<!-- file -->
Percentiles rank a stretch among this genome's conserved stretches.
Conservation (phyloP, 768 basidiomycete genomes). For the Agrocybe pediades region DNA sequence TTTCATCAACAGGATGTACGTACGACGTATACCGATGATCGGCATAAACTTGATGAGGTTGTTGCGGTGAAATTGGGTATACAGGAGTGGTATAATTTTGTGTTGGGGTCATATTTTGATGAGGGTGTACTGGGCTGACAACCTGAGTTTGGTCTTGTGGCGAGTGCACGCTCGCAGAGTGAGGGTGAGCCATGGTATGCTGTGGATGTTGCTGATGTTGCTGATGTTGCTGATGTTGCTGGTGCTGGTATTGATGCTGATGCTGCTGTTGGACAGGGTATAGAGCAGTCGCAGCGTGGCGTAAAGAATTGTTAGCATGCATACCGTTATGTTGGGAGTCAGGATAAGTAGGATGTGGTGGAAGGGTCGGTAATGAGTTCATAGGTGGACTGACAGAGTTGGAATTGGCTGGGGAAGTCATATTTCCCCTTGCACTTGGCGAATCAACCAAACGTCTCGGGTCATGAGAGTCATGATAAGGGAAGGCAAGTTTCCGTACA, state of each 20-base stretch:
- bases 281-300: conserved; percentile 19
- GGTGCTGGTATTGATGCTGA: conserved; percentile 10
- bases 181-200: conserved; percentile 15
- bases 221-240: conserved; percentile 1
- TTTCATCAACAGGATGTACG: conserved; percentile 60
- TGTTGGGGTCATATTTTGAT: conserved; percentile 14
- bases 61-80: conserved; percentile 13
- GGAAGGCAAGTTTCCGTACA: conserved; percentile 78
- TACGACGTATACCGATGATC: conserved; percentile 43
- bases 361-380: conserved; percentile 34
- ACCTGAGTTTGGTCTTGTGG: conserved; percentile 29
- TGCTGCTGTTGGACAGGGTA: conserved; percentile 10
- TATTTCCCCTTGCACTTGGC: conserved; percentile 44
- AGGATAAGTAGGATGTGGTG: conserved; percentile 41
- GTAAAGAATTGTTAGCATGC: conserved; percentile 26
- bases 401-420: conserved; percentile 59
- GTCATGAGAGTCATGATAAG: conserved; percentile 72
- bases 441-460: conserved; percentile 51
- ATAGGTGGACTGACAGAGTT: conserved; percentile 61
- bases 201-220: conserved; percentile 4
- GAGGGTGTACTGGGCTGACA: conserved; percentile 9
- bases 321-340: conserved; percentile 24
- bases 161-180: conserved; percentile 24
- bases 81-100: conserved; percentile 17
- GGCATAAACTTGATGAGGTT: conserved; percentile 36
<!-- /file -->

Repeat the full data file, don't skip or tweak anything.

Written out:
Percentiles rank a stretch among this genome's conserved stretches.
Conservation (phyloP, 768 basidiomycete genomes). For the Agrocybe pediades region DNA sequence TTTCATCAACAGGATGTACGTACGACGTATACCGATGATCGGCATAAACTTGATGAGGTTGTTGCGGTGAAATTGGGTATACAGGAGTGGTATAATTTTGTGTTGGGGTCATATTTTGATGAGGGTGTACTGGGCTGACAACCTGAGTTTGGTCTTGTGGCGAGTGCACGCTCGCAGAGTGAGGGTGAGCCATGGTATGCTGTGGATGTTGCTGATGTTGCTGATGTTGCTGATGTTGCTGGTGCTGGTATTGATGCTGATGCTGCTGTTGGACAGGGTATAGAGCAGTCGCAGCGTGGCGTAAAGAATTGTTAGCATGCATACCGTTATGTTGGGAGTCAGGATAAGTAGGATGTGGTGGAAGGGTCGGTAATGAGTTCATAGGTGGACTGACAGAGTTGGAATTGGCTGGGGAAGTCATATTTCCCCTTGCACTTGGCGAATCAACCAAACGTCTCGGGTCATGAGAGTCATGATAAGGGAAGGCAAGTTTCCGTACA, state of each 20-base stretch:
- bases 281-300: conserved; percentile 19
- GGTGCTGGTATTGATGCTGA: conserved; percentile 10
- bases 181-200: conserved; percentile 15
- bases 221-240: conserved; percentile 1
- TTTCATCAACAGGATGTACG: conserved; percentile 60
- TGTTGGGGTCATATTTTGAT: conserved; percentile 14
- bases 61-80: conserved; percentile 13
- GGAAGGCAAGTTTCCGTACA: conserved; percentile 78
- TACGACGTATACCGATGATC: conserved; percentile 43
- bases 361-380: conserved; percentile 34
- ACCTGAGTTTGGTCTTGTGG: conserved; percentile 29
- TGCTGCTGTTGGACAGGGTA: conserved; percentile 10
- TATTTCCCCTTGCACTTGGC: conserved; percentile 44
- AGGATAAGTAGGATGTGGTG: conserved; percentile 41
- GTAAAGAATTGTTAGCATGC: conserved; percentile 26
- bases 401-420: conserved; percentile 59
- GTCATGAGAGTCATGATAAG: conserved; percentile 72
- bases 441-460: conserved; percentile 51
- ATAGGTGGACTGACAGAGTT: conserved; percentile 61
- bases 201-220: conserved; percentile 4
- GAGGGTGTACTGGGCTGACA: conserved; percentile 9
- bases 321-340: conserved; percentile 24
- bases 161-180: conserved; percentile 24
- bases 81-100: conserved; percentile 17
- GGCATAAACTTGATGAGGTT: conserved; percentile 36